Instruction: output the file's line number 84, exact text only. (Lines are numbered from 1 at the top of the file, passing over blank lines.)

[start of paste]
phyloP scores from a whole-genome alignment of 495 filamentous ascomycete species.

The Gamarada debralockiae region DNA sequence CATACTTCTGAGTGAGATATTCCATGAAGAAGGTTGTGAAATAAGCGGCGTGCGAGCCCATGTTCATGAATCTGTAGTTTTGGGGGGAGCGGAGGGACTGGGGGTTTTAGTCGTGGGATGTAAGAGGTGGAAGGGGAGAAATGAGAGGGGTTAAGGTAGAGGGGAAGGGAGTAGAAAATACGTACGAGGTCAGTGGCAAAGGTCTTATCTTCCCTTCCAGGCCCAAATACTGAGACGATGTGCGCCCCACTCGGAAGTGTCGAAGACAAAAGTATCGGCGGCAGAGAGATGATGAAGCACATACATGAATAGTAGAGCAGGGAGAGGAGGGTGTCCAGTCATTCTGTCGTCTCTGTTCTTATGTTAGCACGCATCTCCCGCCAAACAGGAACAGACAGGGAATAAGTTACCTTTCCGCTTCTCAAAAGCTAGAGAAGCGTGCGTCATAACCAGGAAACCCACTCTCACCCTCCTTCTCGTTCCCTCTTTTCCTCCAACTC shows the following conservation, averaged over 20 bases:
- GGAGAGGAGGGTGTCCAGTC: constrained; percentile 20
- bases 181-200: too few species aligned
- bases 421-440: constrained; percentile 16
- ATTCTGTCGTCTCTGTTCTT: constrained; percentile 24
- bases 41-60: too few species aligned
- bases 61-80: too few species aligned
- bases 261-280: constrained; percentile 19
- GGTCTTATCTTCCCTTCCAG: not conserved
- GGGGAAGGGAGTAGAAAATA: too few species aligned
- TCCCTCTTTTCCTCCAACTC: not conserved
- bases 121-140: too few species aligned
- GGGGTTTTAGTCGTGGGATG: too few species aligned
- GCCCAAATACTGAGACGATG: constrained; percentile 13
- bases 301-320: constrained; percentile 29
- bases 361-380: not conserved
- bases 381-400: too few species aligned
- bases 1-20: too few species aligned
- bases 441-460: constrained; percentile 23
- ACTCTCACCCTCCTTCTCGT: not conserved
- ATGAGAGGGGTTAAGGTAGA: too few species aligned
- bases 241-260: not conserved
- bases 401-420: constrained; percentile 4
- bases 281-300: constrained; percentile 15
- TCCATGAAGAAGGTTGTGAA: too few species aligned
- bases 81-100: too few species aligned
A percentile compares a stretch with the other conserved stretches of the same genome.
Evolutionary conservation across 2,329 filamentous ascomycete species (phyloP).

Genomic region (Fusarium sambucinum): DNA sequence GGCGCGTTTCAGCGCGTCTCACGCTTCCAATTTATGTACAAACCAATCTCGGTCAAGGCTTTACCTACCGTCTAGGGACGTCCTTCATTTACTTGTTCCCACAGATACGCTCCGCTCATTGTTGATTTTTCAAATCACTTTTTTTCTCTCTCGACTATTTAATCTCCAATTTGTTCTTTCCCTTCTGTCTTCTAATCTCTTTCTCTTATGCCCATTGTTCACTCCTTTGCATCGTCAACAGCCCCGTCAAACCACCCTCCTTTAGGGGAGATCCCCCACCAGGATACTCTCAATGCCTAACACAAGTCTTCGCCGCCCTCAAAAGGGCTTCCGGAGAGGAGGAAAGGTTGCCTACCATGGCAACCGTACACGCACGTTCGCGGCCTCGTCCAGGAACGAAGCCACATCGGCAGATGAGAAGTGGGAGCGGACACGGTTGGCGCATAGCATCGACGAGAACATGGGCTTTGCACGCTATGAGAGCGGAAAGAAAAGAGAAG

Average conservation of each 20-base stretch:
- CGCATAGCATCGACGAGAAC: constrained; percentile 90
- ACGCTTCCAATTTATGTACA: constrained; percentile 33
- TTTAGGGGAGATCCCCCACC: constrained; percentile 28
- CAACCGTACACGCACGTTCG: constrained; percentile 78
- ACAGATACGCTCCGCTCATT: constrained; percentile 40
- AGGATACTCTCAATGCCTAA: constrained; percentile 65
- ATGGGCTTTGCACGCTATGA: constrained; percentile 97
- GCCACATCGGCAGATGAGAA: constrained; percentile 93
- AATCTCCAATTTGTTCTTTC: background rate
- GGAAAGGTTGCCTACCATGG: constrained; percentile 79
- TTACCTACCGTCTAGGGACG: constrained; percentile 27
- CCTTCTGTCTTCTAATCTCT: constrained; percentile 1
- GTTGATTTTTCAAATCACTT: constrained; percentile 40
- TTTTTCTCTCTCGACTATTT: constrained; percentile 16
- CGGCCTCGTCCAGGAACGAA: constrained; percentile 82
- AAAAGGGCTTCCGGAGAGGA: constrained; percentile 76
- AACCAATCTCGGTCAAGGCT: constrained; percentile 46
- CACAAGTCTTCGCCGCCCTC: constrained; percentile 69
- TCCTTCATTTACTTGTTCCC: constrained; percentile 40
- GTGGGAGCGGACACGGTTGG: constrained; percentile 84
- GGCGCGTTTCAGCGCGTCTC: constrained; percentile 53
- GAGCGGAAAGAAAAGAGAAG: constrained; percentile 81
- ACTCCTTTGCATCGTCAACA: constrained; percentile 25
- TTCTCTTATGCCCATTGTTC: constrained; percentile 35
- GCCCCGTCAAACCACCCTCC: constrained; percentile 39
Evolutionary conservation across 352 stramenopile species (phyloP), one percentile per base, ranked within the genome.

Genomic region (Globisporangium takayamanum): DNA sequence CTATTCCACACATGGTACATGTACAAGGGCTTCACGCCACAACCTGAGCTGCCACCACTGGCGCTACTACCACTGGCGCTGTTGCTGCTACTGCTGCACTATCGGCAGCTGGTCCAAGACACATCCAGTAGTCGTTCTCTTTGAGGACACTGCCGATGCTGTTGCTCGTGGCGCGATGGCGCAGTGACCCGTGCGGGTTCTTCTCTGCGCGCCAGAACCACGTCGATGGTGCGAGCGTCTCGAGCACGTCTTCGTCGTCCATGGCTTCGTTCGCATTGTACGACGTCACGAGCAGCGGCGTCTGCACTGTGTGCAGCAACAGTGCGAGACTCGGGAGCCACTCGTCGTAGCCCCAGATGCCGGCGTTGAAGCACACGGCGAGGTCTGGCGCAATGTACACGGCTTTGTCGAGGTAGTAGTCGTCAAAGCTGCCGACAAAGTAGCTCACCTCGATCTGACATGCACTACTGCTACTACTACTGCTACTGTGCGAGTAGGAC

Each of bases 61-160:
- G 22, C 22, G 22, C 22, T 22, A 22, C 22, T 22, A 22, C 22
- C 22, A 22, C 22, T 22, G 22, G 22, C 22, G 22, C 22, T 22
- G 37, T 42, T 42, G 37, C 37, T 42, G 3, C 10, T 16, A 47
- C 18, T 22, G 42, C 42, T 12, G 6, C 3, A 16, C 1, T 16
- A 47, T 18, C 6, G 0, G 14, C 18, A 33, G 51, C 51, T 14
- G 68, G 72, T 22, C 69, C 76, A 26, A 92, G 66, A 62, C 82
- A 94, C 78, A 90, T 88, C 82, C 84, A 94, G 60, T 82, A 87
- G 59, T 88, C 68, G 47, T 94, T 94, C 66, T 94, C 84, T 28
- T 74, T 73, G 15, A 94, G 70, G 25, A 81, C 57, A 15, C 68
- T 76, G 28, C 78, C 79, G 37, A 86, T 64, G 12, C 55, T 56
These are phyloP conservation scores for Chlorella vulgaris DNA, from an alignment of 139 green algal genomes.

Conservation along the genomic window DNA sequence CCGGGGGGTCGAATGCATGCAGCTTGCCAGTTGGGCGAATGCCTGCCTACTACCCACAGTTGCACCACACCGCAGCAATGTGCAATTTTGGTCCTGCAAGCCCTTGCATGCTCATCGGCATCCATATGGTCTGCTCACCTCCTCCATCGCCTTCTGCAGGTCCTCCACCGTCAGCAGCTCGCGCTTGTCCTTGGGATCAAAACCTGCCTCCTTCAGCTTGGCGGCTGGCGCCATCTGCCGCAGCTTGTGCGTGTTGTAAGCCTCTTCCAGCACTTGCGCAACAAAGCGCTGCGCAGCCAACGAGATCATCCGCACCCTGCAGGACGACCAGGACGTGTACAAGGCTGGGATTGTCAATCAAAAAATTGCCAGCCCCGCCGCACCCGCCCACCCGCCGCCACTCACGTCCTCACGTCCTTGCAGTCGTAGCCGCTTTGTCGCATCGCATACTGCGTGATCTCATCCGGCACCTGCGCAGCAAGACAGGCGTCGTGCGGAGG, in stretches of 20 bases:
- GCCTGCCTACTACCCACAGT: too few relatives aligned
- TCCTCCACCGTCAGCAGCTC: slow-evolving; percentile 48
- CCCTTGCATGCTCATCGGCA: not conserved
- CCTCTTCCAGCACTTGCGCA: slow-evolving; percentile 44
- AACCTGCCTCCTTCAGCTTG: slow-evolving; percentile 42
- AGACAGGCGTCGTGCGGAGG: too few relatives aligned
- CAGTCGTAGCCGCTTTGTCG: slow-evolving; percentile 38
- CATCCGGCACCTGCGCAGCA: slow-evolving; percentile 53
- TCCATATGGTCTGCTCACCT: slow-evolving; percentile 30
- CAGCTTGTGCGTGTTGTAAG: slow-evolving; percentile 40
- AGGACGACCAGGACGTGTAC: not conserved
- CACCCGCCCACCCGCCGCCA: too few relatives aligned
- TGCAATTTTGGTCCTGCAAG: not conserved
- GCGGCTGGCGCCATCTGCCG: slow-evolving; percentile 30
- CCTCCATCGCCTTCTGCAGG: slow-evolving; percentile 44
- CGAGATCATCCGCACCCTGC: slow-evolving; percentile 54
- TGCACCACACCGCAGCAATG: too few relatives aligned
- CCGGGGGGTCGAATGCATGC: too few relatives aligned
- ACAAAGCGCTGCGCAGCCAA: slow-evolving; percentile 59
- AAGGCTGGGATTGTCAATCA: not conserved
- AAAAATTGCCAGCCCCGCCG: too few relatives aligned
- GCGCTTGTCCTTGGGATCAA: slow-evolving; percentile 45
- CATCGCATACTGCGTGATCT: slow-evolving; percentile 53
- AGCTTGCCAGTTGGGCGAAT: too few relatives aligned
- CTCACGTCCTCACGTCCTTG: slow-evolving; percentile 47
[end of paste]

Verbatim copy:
- TGCAATTTTGGTCCTGCAAG: not conserved